Miller confesses to the ways in which she has sacrificed her character and message to the idol of niceness within her own Christian walk, and she leads readers through the process of setting down niceness to cultivate better fruit. Miller draws from examples within Scripture and her own life to illustrate the ineffectiveness of niceness and the benefits of pursuing Biblical truth instead.

I really resonated with the message of this book and found many of the chapters convicting. I especially appreciated the agricultural themes that fit well with my pursuit of abiding in Christ in 2019. My only qualm with the book was its repetitiveness. As with many similar titles, the meat of the message lies in the first and last chapters, with the middle of the book presenting many variations of a similar theme. Still, this is a worthwhile read with a message most Christians need to hear.

My Rating: 4 Stars.

The Last House Guest, by Megan Miranda: Sadie Loman and Avery Greer were unlikely friends. Though both grew up in Littleport, Maine, Avery was a poor year-round local of the seaside town, while Sadie was a wealthy summer resident. However, for each summer of the last several years, the girls were inseparable—until the summer evening when Sadie is found dead, presumably the victim of suicide. Avery is certain many in the community blame her for her friend’s death, and in attempting to clear her name, Avery becomes increasingly convinced that her friend did not take her own life. As we jump back and forth in time between the summer of Sadie’s death and the following summer, when Avery is piecing together what really happened that night, we begin to see that nothing about Sadie’s death—or even her life—was as it seemed.

As with all of Miranda’s books, this is a haunting, atmospheric novel with dark themes and slow-burning suspense. With evocative prose and a deceptively complex mystery, this thriller has a literary bent to it that I enjoyed, even though it made the story difficult to follow at points. However, I didn’t love the characters, and the buildup was too slow to hold my attention: the mystery begins to pick up around the 75% mark, but in my opinion that’s too long to wait for a story to get good! If you’re new to Megan Miranda, I would start with All the Missing Girls or The Perfect Stranger instead. This is a decent mystery, but far from Miranda’s best work.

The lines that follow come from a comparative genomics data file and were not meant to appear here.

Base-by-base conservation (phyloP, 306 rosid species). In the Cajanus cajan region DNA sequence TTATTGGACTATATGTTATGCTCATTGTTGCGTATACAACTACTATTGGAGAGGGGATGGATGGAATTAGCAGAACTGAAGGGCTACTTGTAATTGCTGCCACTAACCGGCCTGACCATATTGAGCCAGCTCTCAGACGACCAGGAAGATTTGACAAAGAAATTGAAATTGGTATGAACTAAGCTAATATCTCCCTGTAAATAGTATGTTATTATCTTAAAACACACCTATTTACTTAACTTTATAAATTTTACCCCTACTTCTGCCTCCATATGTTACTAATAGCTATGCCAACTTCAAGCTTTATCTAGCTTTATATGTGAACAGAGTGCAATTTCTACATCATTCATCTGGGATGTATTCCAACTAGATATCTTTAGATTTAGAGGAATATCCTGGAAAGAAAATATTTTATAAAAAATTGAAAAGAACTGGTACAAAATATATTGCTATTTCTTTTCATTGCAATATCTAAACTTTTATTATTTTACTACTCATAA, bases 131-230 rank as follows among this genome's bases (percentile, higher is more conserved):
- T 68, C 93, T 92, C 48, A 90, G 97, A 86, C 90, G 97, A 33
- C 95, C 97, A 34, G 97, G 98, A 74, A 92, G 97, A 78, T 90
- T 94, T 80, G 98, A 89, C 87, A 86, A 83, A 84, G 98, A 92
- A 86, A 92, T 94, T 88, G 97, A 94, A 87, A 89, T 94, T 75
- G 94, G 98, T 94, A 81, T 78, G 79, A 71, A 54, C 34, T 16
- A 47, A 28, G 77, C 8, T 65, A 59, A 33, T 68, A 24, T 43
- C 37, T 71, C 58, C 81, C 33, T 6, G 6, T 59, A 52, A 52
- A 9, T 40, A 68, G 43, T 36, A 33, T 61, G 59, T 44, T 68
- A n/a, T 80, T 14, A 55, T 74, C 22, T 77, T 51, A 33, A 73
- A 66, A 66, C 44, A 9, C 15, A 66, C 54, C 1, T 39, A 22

My Rating: 3.5 Stars.

The Bookish Life of Nina Hill, by Abbi Waxman: Twenty-nine-year-old Nina Hill is quite happy with her quiet, orderly life. Her days are spent at her job in a bookstore, while evenings are occupied by trivia nights and quiet time at home with her planner, her books, and her cat Phil. The only child of an absentee single mother, Nina has never had much family to speak of, so she is shocked to discover that her biological father—a man whose name Nina had never known—has recently passed away, leaving behind a complicated array of ex-wives, children, and grandchildren. Suddenly Nina is surrounded by a cacophony of family members she doesn’t know what to do with. Meanwhile, Nina finds herself falling for Tom, her cute but unfortunately non-bookish trivia nemesis. Nina knows it’s time to lay aside her carefully structured days and open up to the people and opportunities in front of her, yet all of her books and planning could not have prepared her for this new and slightly terrifying life.

I loved this book’s witty tone and nerdy setup, and it’s no surprise that I adored the character of Nina, who is a true kindred spirit. I resonated with her on nearly every level, from her love of books and planners to her social anxiety and inability to let go of control over her life. I found her trivia-infused dialogue slightly pretentious, but still endearing, and I enjoyed watching her get to know her long-last family members.

Unfortunately, the story itself didn’t really work for me. I found it far-fetched yet predictable, and I struggled to keep her numerous family members straight. There are also a few rather crass conversations that I could have done without. Still, a fun read for bibliophiles and fans of quirky romantic comedy.

My Rating: 3.5 Stars.

I’ll be back on Friday with my final installment of this month’s book reviews. Until then, happy reading!